Ask “Is there anything you want to get off your chest?”
Confession is good for the soul! Get in the habit of being a place of support when they screw up. Then when they’re older and REALLY screw up, they know they can trust you to help.
Colin Powell’s 13 rules:
1. It ain't as bad as you think. It will look better in the morning.
2. Get mad, then get over it.
3. Avoid having your ego so close to your position that when your position falls, your ego goes with it.
4. It can be done.
5. Be careful what you choose. You may get it.
6. Don't let adverse facts stand in the way of a good decision.
7. You can't make someone else's choices. You shouldn't let someone else make yours.
8. Check small things.
9. Share credit.
10. Remain calm. Be kind.
11. Have a vision. Be demanding.
12. Don't take counsel of your fears or naysayers.
13. Perpetual optimism is a force multiplier.
“Racism is real, even if you aren’t a racist. White privilege is real, even if you don’t feel it. Police brutality is real, even if the cop you know is kind. Your world isn’t the world. Everything is not about you.” -Mohamed Safa
Get to know your body, push yourself in terms of strength and endurance. You're stronger than you think. You're growing stronger every day. Your body is amazing and healthy. Take care of it! Enjoy it! Use your amazing strength and energy to do good in the world.
When you see someone in military uniform, thank them for their service. Hold the door open for them, etc. If they are behind you in line at Starbucks, pay for their coffee. At the very least, look them in the eye and smile - they’ve made a tremendous sacrifice and you should acknowledge that.
Jon Stewart talking about Bruce Springsteen at Kennedy Center Honors: “I didn’t understand his music for a long time. I didn’t understand it until I learned what it is to yearn.” That’s why art hits you differently at different ages. You filter the art through the lens of your life experience.
A lesson from author Tom Zumba. I hope you’ll never need it:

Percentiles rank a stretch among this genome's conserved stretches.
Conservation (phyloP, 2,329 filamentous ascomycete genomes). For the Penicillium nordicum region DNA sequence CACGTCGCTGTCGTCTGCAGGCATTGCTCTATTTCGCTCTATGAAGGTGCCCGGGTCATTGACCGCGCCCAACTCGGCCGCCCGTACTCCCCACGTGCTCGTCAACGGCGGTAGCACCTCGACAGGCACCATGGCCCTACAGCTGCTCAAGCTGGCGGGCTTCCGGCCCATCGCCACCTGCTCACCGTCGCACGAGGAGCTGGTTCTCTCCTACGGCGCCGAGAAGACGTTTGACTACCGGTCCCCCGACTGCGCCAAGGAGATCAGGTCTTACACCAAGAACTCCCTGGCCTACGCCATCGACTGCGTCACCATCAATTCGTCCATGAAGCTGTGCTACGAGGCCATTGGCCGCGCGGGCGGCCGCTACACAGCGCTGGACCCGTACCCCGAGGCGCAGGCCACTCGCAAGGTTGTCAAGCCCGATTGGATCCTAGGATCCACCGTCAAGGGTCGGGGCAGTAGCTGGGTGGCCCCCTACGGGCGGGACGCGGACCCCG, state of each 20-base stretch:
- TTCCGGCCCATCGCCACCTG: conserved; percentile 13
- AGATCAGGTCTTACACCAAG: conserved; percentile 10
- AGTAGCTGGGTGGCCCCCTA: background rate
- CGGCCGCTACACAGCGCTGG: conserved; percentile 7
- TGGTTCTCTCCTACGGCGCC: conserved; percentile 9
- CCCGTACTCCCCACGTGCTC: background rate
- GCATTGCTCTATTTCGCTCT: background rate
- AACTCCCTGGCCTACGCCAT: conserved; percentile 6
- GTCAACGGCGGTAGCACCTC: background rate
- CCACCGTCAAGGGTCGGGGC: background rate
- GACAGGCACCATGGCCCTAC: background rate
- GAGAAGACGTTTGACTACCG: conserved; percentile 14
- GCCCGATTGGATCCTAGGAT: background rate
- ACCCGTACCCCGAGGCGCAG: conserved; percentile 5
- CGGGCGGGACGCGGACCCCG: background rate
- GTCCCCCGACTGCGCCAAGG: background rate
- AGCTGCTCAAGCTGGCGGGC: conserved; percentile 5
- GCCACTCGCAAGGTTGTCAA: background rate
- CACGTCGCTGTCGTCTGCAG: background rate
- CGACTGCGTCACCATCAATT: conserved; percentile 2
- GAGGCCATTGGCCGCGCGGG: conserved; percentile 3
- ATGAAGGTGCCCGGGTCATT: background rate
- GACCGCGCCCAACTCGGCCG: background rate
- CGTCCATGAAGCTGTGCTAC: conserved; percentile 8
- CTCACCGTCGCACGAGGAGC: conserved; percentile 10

“There is nothing
easy about this thing called grief.
But I ask you to please
more often than you say no.
Say yes to you.
Please choose the light
more often than you choose the darkness.
Not that there aren't gifts in the darkness.
But it's often so much easier to find them
in the light.
Do all you can to stay in the light.
Please remember that the person you love
Don't forget that.
Here with you.
And your relationship continues.
Don't be so overwhelmed
and pissed off
that he died
that she died
that you spend most of your time
focusing on their death.
Focus on your life.
Say yes as often as you can.
Choose light as often as you can.
Remember that he lived as often as you can.
Don't lose her in the details of her death.
This thing called grief is hard
But you are stronger than you think.
His book is called Permission to Mourn
Whether it’s a kid at school or a politician on tv, beware of someone who tries to blame the world’s problems on a minority or some other group of people who are different.
It’s a cheap tactic to get people riled up and afraid.
You're about to come into a ton of energy and strength. It will seem like a lot to manage at first, but you'll get used to it and learn to use it constructively. Push your limits (within reason.) Challenge yourself.
At the start of a day / project / interview / date / etc. Do this one simple thing: State your intention. How do you want to carry yourself? What is the goal for the outcome? Just take a moment to imagine how you want to behave, react, appear, etc. What impression do you want to leave with the people you interact with? Of those things that are in your control, what outcome would make you proud?